Religious exemptions targeted in anti-discrimination rally

A Brisbane rally to oppose anti-discrimination exemptions for religious groups will be held this weekend.

The proposed legal changes could see organisations owned by religious groups, such as schools, hospitals and aged care facilities, be given the right under federal law to legally expel students and fire staff on the grounds of sexual orientation, trans status or marital status.

A bill in relation to the proposed exemptions that was expected to be passed last month was delayed as a result of opposition from the LGBTQI community.

During the rally the Morrison government will be asked not to “further entrench and broaden discrimination” with new “religious freedom” laws, organisers say.

Speakers will include Parents and Friends of Lesbians and Gays (PFLAG) spokesperson Shelley Argent, Anglican Minister Jo Inkpin, transgender activists and school students.

“After marriage equality was achieved, the right-wing of the government decided Christian rights were at risk,” Argent says.

“A religious review chaired by Phillip Ruddock was held, and it found there was very little of concern to Christians.

“But now LGBTIQ people and their supporters fear religious groups and businesses, large and small, will soon be given the right to refuse any retail service, healthcare or employment just because their clients, customers or staff are LGBTIQ.”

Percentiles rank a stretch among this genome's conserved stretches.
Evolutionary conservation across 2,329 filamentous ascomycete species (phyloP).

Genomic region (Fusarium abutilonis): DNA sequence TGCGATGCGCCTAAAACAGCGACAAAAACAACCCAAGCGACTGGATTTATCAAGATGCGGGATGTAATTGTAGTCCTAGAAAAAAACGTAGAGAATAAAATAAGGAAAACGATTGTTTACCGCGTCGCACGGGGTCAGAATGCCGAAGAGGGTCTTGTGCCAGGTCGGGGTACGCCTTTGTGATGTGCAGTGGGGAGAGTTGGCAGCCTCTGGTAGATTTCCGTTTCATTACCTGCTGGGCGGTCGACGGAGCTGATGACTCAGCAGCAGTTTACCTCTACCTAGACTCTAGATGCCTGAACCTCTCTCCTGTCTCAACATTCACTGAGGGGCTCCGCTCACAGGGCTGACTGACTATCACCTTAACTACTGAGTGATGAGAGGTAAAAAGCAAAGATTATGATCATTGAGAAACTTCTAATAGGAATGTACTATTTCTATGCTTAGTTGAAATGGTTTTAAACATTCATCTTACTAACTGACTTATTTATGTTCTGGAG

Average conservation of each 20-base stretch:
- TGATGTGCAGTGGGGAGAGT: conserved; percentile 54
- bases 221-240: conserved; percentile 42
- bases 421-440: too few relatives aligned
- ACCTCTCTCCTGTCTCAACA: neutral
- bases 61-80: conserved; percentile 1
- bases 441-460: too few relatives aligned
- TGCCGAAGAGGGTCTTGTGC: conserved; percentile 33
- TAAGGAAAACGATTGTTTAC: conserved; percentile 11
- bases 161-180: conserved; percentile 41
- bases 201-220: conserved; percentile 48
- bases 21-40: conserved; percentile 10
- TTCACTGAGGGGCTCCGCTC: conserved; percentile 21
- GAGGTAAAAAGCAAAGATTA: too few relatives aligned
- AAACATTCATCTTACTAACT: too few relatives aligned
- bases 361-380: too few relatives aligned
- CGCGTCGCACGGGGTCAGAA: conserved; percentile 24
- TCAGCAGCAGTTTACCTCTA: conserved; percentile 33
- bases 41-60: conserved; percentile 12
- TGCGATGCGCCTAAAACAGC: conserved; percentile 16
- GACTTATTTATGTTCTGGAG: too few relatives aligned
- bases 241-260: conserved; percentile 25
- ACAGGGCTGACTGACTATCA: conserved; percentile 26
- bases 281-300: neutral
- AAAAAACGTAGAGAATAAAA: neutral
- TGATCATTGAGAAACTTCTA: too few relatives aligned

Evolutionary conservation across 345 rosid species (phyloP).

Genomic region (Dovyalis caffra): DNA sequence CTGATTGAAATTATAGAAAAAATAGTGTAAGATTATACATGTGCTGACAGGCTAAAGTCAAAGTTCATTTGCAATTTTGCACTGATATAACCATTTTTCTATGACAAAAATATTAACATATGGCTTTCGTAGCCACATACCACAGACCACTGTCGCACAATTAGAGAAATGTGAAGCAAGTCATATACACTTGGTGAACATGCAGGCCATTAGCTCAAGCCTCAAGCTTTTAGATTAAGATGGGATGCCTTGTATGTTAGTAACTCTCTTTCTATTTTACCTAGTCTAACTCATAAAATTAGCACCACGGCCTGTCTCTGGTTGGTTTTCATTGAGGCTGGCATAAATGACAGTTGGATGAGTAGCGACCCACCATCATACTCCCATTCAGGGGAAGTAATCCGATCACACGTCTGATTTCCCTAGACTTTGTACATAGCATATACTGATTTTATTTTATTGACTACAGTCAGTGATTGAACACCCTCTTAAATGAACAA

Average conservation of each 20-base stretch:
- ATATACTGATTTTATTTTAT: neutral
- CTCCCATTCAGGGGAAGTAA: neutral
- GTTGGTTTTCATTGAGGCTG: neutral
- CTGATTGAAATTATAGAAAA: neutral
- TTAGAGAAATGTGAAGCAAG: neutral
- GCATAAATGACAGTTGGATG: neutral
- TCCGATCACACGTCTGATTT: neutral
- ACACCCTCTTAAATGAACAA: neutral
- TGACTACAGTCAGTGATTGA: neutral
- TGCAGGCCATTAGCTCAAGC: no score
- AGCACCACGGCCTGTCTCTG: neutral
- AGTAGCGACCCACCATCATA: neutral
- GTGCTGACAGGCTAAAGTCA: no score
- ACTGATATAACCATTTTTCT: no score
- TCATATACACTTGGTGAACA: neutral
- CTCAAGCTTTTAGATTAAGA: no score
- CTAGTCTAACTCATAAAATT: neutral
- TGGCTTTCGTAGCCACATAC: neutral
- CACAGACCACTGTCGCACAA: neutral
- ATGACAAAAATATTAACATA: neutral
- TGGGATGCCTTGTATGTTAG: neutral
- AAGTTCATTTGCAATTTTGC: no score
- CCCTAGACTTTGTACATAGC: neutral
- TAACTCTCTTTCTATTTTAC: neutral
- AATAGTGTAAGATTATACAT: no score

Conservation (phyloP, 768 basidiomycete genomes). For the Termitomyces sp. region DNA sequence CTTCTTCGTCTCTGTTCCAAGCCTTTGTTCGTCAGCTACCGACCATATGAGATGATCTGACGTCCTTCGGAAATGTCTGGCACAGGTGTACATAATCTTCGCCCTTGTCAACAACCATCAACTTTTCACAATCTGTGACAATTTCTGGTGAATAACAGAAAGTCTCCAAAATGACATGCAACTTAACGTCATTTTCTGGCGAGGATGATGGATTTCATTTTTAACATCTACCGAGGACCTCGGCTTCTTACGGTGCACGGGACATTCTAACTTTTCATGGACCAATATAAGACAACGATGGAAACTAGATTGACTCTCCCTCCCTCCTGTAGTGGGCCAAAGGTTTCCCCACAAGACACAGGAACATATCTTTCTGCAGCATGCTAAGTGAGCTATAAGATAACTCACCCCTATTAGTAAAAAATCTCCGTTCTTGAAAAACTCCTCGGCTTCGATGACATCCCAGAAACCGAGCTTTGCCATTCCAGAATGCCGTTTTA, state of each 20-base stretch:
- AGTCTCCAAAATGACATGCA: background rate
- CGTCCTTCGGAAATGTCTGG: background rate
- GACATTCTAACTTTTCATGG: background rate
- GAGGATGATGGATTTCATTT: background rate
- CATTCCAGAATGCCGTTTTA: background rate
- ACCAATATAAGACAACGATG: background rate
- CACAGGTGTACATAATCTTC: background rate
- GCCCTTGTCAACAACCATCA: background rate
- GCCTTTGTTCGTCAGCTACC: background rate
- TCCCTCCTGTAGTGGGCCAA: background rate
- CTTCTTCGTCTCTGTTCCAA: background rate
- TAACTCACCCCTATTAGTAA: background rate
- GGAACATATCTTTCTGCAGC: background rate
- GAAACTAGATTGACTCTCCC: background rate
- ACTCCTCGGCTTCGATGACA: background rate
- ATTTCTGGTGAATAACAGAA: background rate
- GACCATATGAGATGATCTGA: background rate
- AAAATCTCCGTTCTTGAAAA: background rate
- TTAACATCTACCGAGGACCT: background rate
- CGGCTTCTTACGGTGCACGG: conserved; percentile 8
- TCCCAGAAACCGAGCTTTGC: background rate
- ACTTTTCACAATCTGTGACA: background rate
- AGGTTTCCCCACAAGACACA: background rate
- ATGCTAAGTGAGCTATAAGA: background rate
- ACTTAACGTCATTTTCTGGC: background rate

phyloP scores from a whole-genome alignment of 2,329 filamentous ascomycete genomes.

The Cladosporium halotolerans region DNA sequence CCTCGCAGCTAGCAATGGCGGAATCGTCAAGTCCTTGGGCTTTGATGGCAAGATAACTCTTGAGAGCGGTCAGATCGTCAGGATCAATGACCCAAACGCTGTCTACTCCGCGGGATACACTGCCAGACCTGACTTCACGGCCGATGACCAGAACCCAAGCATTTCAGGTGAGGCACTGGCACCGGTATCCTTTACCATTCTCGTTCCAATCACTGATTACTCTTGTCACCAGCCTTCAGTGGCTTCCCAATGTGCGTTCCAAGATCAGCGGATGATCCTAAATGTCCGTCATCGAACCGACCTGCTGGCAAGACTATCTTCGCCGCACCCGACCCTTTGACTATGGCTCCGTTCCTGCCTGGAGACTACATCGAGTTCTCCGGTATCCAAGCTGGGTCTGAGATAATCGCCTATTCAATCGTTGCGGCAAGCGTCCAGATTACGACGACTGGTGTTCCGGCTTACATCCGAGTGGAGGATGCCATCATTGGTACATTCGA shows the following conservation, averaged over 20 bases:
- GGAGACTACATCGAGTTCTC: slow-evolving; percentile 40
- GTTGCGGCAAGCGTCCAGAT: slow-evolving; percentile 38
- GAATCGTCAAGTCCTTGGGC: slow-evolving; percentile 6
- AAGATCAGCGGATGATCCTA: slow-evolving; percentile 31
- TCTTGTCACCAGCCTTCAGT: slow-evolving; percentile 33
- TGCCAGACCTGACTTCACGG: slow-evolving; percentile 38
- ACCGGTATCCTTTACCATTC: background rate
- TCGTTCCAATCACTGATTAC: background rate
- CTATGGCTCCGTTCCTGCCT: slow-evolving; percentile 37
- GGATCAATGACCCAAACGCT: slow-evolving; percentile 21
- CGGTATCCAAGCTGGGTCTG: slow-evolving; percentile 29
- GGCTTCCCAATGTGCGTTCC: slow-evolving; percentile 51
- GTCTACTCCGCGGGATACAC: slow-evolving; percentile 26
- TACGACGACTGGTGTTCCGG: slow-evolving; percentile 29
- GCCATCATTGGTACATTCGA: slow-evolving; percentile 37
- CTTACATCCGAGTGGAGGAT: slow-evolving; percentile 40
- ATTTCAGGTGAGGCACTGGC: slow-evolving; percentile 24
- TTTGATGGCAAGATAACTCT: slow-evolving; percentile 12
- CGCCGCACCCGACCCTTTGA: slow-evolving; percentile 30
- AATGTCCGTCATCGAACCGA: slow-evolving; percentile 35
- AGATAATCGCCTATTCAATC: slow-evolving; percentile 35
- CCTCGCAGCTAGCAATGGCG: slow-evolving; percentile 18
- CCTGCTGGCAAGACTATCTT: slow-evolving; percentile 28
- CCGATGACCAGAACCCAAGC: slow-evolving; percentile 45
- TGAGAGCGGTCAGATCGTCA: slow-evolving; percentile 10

Although Australia’s Attorney-General will probably introduce an as-yet undisclosed Religious Discrimination Act before the end of the year, conservative MPs want broader laws than those they suspect are being developed.

An unseen “omnibus” bill addressing recommendations from the Ruddock “religious freedom” review has also concerned advocates, with Equality Australia warning the legal detail of the bill may undermine federal marriage equality.

“We need to change the conversation around religious freedom”, they say.

Anglican priest Father Rod Bower says those pushing for “religious freedom” laws did not represent the majority view of Australian Christians.

“But you need to know, and especially vulnerable young LGBTIQ people need to know, that the Australian Christian Lobby does not represent Christians in this land.

“We need to change the conversation around this because religious freedom is not about discrimination. To be truly religiously free is to be free from the need to discriminate.”

Other LGBTIQ anti-discrimination rallies have been planned and will be held in Perth, Melbourne and Canberra later this month.

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